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Voices Rising

While the city pushes big plans, grassroots arts groups are getting themselves heard.



First Fridays Forms Nonprofit

While the city keeps trying to come up with big, new projects to revitalize downtown, somehow local artists never seem to land on the radar screen. Christina Newton took matters into her own hands. Her First Fridays Art Walk attracted 31,549 people to an ailing part of Broad Street last year with little, if any, help from the city. The art gallery openings, held the first Friday of the month from October to June, saw an 85 percent rise in attendance last year.

Newton, who first organized the event through Artspace gallery in 2000, has just quit her day job. She’s formed a nonprofit called Curated Culture to work on First Fridays and to promote the local visual-arts scene. “There hasn’t really been a voice for the visual arts in Richmond, and we’re hoping to provide that,” Newton says. She also hopes to link artists to the area and help artists connect to other economic opportunities.

Her work has already helped promote Broad Street as an arts corridor, and has even attracted some local businesses. Jason Alley, owner of Comfort restaurant at the corner of Broad and Jefferson streets, says the Art Walk played a part in his wanting to open his business in the area. He says he was looking for an edgy neighborhood, and the galleries proved to him there was a renewed interest in the area. “Even when it’s not First Fridays people still come down and go to the galleries and to this neighborhood, which they were not doing before,” he says.

Newton doesn’t fault the city for not funding her project because she has yet to put in a request for money. She does, however, feel that too much attention is centered on economic development rather than cultural awareness. Civilizations throughout time have been judged by their art, she points out. Richmond needs a cultural-affairs department, she says; if one existed her Curated Culture might not be needed. “If Richmond were to look at major cities they would see neighborhoods thriving due to their appreciation for local arts and celebration of cultural diversity,” she says. “Most importantly, these successful cities promote and publicize [arts facilities], taking the lead in fostering appreciation for the arts.”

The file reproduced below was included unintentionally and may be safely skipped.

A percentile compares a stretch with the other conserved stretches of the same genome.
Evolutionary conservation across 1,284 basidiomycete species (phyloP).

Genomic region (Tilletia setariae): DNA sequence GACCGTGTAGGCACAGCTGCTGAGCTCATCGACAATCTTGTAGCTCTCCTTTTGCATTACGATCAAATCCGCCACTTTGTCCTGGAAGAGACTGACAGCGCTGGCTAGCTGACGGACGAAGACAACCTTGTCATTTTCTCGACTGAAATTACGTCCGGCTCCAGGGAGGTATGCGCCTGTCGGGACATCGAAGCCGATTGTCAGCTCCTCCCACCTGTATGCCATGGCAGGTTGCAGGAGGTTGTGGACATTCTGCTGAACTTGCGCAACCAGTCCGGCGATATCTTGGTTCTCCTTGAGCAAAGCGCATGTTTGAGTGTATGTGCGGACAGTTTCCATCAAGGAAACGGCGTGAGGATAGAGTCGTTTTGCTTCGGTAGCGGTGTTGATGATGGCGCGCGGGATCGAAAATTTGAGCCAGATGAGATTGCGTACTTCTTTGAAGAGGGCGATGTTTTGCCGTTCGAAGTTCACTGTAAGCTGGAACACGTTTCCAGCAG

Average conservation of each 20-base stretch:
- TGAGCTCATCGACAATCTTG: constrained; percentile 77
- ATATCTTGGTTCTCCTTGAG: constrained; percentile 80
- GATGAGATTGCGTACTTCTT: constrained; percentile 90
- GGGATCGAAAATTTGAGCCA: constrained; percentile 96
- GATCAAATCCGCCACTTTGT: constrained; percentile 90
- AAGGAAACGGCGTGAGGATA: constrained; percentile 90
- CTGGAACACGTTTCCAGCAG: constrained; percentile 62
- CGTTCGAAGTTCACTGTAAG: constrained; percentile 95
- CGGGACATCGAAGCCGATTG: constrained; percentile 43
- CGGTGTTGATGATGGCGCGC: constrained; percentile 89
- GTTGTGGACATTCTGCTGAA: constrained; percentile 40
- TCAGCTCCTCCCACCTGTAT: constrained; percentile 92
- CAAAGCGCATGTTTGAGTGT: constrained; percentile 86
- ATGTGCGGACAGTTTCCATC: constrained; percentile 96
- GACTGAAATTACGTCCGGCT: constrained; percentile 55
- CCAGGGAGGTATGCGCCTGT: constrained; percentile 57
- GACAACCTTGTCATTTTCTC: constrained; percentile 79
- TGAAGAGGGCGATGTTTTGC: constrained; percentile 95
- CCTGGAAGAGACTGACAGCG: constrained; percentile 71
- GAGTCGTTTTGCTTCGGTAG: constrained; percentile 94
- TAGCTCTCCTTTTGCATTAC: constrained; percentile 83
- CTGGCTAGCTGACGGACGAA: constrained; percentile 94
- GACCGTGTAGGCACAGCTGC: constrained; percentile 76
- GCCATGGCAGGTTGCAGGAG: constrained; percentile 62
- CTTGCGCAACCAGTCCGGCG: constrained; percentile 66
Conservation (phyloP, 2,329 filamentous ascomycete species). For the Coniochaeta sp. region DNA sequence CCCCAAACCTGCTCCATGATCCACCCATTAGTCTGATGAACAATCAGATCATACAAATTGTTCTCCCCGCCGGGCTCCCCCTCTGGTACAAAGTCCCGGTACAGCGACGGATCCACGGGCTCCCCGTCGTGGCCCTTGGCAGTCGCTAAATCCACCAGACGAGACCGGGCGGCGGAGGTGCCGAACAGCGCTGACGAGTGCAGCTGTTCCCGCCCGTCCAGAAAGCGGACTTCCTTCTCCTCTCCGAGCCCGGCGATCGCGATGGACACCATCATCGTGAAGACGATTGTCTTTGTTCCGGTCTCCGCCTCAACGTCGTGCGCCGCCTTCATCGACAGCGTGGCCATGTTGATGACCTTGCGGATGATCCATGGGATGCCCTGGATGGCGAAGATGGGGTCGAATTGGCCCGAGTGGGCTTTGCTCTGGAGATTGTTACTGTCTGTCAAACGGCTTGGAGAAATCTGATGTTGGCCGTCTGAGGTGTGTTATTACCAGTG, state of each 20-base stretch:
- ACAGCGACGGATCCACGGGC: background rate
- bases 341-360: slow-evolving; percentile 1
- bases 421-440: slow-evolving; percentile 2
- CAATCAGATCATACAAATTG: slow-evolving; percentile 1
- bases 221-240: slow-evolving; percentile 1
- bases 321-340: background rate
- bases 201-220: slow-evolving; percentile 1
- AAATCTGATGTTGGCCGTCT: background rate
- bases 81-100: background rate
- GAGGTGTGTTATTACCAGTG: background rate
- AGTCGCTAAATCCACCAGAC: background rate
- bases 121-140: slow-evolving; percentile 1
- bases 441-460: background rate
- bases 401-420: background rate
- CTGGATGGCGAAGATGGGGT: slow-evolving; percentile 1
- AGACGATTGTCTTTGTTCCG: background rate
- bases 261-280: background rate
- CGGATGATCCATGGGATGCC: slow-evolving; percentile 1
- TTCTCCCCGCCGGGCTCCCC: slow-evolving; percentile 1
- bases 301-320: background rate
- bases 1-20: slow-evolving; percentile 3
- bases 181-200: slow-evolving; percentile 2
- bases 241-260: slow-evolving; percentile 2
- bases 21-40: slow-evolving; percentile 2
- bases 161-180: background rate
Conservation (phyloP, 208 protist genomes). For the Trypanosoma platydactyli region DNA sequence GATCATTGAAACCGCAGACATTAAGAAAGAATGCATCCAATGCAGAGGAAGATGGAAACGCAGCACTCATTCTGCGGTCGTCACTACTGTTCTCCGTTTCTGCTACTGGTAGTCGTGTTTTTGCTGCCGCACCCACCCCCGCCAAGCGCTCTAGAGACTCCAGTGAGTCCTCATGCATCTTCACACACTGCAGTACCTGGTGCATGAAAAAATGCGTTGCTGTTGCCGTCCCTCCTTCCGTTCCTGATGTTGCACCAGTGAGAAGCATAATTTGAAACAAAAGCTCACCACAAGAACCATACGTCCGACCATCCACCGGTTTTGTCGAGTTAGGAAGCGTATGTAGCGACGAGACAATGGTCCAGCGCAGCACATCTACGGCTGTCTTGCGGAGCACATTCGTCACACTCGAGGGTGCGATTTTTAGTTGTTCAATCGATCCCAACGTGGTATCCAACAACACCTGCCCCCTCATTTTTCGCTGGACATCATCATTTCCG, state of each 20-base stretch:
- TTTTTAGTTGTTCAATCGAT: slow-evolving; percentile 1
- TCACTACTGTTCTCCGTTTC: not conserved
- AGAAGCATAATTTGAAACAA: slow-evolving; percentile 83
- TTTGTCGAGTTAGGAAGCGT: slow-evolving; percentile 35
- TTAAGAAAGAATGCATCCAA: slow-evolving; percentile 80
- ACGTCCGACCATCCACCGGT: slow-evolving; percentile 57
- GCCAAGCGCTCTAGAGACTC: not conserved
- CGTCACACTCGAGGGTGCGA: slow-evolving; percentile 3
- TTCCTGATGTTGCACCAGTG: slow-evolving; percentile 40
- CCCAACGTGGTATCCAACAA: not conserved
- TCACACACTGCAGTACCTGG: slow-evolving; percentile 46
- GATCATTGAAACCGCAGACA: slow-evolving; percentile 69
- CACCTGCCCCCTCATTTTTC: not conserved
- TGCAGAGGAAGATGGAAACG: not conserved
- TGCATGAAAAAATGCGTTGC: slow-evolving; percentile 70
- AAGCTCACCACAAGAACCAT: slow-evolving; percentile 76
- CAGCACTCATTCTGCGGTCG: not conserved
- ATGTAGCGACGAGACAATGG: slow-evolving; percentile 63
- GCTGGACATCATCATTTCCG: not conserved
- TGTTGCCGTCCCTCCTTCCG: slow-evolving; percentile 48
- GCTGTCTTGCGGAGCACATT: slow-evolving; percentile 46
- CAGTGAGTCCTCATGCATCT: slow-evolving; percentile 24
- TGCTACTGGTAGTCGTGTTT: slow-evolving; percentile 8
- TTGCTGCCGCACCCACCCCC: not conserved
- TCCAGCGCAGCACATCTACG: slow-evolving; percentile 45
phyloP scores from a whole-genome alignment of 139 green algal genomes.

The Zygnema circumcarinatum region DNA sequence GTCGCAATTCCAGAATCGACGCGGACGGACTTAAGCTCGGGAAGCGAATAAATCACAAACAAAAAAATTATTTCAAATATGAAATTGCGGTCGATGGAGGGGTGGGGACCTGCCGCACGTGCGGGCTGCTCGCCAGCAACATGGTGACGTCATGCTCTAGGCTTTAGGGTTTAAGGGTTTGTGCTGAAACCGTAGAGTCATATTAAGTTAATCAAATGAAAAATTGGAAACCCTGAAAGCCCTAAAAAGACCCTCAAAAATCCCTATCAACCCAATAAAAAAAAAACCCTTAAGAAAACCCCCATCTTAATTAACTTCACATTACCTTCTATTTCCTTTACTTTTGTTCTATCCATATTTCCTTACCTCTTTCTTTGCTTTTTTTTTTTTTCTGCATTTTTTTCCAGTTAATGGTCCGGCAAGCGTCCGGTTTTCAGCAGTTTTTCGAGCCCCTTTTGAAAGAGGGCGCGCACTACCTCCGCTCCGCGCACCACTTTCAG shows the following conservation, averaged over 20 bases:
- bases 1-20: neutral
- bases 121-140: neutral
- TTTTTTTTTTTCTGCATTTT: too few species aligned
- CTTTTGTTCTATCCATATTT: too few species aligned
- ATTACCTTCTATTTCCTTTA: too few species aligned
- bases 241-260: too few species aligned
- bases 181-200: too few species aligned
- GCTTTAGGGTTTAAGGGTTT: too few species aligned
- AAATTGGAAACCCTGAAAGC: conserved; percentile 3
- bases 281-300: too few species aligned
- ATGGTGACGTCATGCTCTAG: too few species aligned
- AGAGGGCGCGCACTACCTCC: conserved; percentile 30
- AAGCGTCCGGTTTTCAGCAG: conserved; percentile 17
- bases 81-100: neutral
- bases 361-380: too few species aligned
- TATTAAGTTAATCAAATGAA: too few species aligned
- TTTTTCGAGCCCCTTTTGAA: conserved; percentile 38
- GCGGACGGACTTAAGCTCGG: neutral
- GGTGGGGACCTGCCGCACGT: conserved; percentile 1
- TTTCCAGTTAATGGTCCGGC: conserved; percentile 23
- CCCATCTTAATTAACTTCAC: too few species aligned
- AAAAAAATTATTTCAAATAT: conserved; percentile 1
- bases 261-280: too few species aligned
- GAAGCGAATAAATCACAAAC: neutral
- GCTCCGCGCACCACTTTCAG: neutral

Artspace Moves to Manchester

Although things are going well for the Art Walk, Newton says she is sad to hear Artspace — one of the walk’s anchor galleries — announce its move to the new PlantZero arts complex in Manchester. Artspace’s new gallery space will be adjacent to Art Works, a new arts facility similar to the Shockoe Bottom Arts Center, on Hull Street with 70 artist studios, event halls and three galleries. Newton, who served as Artspace director in 2000, says she’s worried about the survival of Artspace in that area. Since the gallery is dependent on donations, she feels that the less-central location will hurt the already financially ailing gallery. Apparently she’s not the only one upset. The members of Artspace were torn — the vote to go was 18-7.

Artspace board member Petie Bogen-Garrett says she spearheaded the move and even found the building for the two artists running PlantZero. “It just makes sense for us to move to a high-quality space — we’re going to put on shows like never before,” she says. “How could we resist that?” The main reason Artspace members voted to move is that the building will be designed by architects specifically for their needs, and the area is being touted as the new arts district. Mitzi Humphrey, Henrietta Near and Marian Hollowell, three of the four founding members who started Artspace 15 years ago, oppose the move and say they will now most likely disassociate from the gallery because of it. Humphrey posted a seven-page letter on her Web site stating why the gallery should stay. “Artspace has been instrumental to the burgeoning cultural development of Broad Street and to the sponsorship of First Fridays,” she wrote, “and we should stay around to reap the benefits and to contribute our pathbreaking creative energy to the new Broad Street cultural corridor, which we helped to start.” Near agrees and says she fears that Artspace’s image will be compromised by being associated with the more amateur-friendly, nonjuried artist work spaces that will make up the rest of the Plant Zero complex. She also says she and Humphrey are considering opening a new gallery.